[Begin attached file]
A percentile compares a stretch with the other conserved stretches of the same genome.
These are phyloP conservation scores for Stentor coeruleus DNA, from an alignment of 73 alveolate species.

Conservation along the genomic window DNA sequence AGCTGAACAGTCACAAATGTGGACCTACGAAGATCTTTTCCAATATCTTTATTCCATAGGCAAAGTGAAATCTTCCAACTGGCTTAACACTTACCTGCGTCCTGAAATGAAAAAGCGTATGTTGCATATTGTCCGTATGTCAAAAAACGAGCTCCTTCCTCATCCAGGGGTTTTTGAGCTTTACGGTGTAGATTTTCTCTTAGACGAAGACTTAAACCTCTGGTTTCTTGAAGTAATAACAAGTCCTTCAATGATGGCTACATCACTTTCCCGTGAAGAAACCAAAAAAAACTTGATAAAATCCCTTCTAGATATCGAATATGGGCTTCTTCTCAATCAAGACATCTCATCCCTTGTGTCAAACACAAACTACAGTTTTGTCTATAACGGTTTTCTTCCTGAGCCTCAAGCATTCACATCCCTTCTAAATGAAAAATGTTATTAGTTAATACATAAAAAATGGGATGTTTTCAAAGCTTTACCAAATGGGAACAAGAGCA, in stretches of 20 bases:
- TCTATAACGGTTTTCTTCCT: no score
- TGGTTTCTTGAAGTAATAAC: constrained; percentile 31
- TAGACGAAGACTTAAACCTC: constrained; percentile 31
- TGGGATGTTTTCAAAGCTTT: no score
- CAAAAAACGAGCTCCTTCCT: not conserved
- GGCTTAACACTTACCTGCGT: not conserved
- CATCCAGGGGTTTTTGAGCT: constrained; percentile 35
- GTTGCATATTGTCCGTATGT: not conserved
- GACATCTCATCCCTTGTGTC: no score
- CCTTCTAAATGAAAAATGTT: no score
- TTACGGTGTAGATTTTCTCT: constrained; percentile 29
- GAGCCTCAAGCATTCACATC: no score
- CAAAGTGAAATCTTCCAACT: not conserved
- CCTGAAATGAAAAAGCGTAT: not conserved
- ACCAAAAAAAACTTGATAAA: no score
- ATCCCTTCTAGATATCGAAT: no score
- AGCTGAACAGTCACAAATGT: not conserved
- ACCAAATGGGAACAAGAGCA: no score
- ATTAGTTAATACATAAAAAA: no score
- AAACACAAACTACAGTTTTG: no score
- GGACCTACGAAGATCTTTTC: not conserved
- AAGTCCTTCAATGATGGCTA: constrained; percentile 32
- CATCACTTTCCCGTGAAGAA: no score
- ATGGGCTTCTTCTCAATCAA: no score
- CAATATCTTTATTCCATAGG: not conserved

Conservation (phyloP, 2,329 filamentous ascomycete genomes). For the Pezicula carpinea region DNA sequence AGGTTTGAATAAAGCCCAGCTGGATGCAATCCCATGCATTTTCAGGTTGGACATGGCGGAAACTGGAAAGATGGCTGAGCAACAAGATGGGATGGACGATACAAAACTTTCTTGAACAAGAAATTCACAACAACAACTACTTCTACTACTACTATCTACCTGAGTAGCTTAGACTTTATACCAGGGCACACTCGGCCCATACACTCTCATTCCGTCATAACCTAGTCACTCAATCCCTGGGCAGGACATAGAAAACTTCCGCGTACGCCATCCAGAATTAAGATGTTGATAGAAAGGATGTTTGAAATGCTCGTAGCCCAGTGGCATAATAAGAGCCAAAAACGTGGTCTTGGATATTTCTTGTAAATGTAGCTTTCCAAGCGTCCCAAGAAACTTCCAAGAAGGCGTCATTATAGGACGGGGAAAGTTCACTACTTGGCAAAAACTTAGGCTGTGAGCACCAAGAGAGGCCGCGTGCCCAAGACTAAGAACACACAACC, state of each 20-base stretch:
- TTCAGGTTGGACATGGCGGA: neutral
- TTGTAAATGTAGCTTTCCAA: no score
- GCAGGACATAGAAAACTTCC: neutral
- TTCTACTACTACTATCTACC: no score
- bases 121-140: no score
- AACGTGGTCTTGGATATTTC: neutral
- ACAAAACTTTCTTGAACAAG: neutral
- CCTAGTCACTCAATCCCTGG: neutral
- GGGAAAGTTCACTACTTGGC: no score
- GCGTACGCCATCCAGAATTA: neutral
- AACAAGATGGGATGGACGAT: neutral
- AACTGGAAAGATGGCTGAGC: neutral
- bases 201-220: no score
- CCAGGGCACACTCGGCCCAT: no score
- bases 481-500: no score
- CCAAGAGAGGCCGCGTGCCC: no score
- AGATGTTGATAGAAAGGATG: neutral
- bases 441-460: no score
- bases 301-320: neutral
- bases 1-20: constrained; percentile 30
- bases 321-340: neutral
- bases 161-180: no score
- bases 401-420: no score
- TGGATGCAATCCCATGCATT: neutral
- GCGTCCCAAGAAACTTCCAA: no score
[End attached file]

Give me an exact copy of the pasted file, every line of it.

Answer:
A percentile compares a stretch with the other conserved stretches of the same genome.
These are phyloP conservation scores for Stentor coeruleus DNA, from an alignment of 73 alveolate species.

Conservation along the genomic window DNA sequence AGCTGAACAGTCACAAATGTGGACCTACGAAGATCTTTTCCAATATCTTTATTCCATAGGCAAAGTGAAATCTTCCAACTGGCTTAACACTTACCTGCGTCCTGAAATGAAAAAGCGTATGTTGCATATTGTCCGTATGTCAAAAAACGAGCTCCTTCCTCATCCAGGGGTTTTTGAGCTTTACGGTGTAGATTTTCTCTTAGACGAAGACTTAAACCTCTGGTTTCTTGAAGTAATAACAAGTCCTTCAATGATGGCTACATCACTTTCCCGTGAAGAAACCAAAAAAAACTTGATAAAATCCCTTCTAGATATCGAATATGGGCTTCTTCTCAATCAAGACATCTCATCCCTTGTGTCAAACACAAACTACAGTTTTGTCTATAACGGTTTTCTTCCTGAGCCTCAAGCATTCACATCCCTTCTAAATGAAAAATGTTATTAGTTAATACATAAAAAATGGGATGTTTTCAAAGCTTTACCAAATGGGAACAAGAGCA, in stretches of 20 bases:
- TCTATAACGGTTTTCTTCCT: no score
- TGGTTTCTTGAAGTAATAAC: constrained; percentile 31
- TAGACGAAGACTTAAACCTC: constrained; percentile 31
- TGGGATGTTTTCAAAGCTTT: no score
- CAAAAAACGAGCTCCTTCCT: not conserved
- GGCTTAACACTTACCTGCGT: not conserved
- CATCCAGGGGTTTTTGAGCT: constrained; percentile 35
- GTTGCATATTGTCCGTATGT: not conserved
- GACATCTCATCCCTTGTGTC: no score
- CCTTCTAAATGAAAAATGTT: no score
- TTACGGTGTAGATTTTCTCT: constrained; percentile 29
- GAGCCTCAAGCATTCACATC: no score
- CAAAGTGAAATCTTCCAACT: not conserved
- CCTGAAATGAAAAAGCGTAT: not conserved
- ACCAAAAAAAACTTGATAAA: no score
- ATCCCTTCTAGATATCGAAT: no score
- AGCTGAACAGTCACAAATGT: not conserved
- ACCAAATGGGAACAAGAGCA: no score
- ATTAGTTAATACATAAAAAA: no score
- AAACACAAACTACAGTTTTG: no score
- GGACCTACGAAGATCTTTTC: not conserved
- AAGTCCTTCAATGATGGCTA: constrained; percentile 32
- CATCACTTTCCCGTGAAGAA: no score
- ATGGGCTTCTTCTCAATCAA: no score
- CAATATCTTTATTCCATAGG: not conserved

Conservation (phyloP, 2,329 filamentous ascomycete genomes). For the Pezicula carpinea region DNA sequence AGGTTTGAATAAAGCCCAGCTGGATGCAATCCCATGCATTTTCAGGTTGGACATGGCGGAAACTGGAAAGATGGCTGAGCAACAAGATGGGATGGACGATACAAAACTTTCTTGAACAAGAAATTCACAACAACAACTACTTCTACTACTACTATCTACCTGAGTAGCTTAGACTTTATACCAGGGCACACTCGGCCCATACACTCTCATTCCGTCATAACCTAGTCACTCAATCCCTGGGCAGGACATAGAAAACTTCCGCGTACGCCATCCAGAATTAAGATGTTGATAGAAAGGATGTTTGAAATGCTCGTAGCCCAGTGGCATAATAAGAGCCAAAAACGTGGTCTTGGATATTTCTTGTAAATGTAGCTTTCCAAGCGTCCCAAGAAACTTCCAAGAAGGCGTCATTATAGGACGGGGAAAGTTCACTACTTGGCAAAAACTTAGGCTGTGAGCACCAAGAGAGGCCGCGTGCCCAAGACTAAGAACACACAACC, state of each 20-base stretch:
- TTCAGGTTGGACATGGCGGA: neutral
- TTGTAAATGTAGCTTTCCAA: no score
- GCAGGACATAGAAAACTTCC: neutral
- TTCTACTACTACTATCTACC: no score
- bases 121-140: no score
- AACGTGGTCTTGGATATTTC: neutral
- ACAAAACTTTCTTGAACAAG: neutral
- CCTAGTCACTCAATCCCTGG: neutral
- GGGAAAGTTCACTACTTGGC: no score
- GCGTACGCCATCCAGAATTA: neutral
- AACAAGATGGGATGGACGAT: neutral
- AACTGGAAAGATGGCTGAGC: neutral
- bases 201-220: no score
- CCAGGGCACACTCGGCCCAT: no score
- bases 481-500: no score
- CCAAGAGAGGCCGCGTGCCC: no score
- AGATGTTGATAGAAAGGATG: neutral
- bases 441-460: no score
- bases 301-320: neutral
- bases 1-20: constrained; percentile 30
- bases 321-340: neutral
- bases 161-180: no score
- bases 401-420: no score
- TGGATGCAATCCCATGCATT: neutral
- GCGTCCCAAGAAACTTCCAA: no score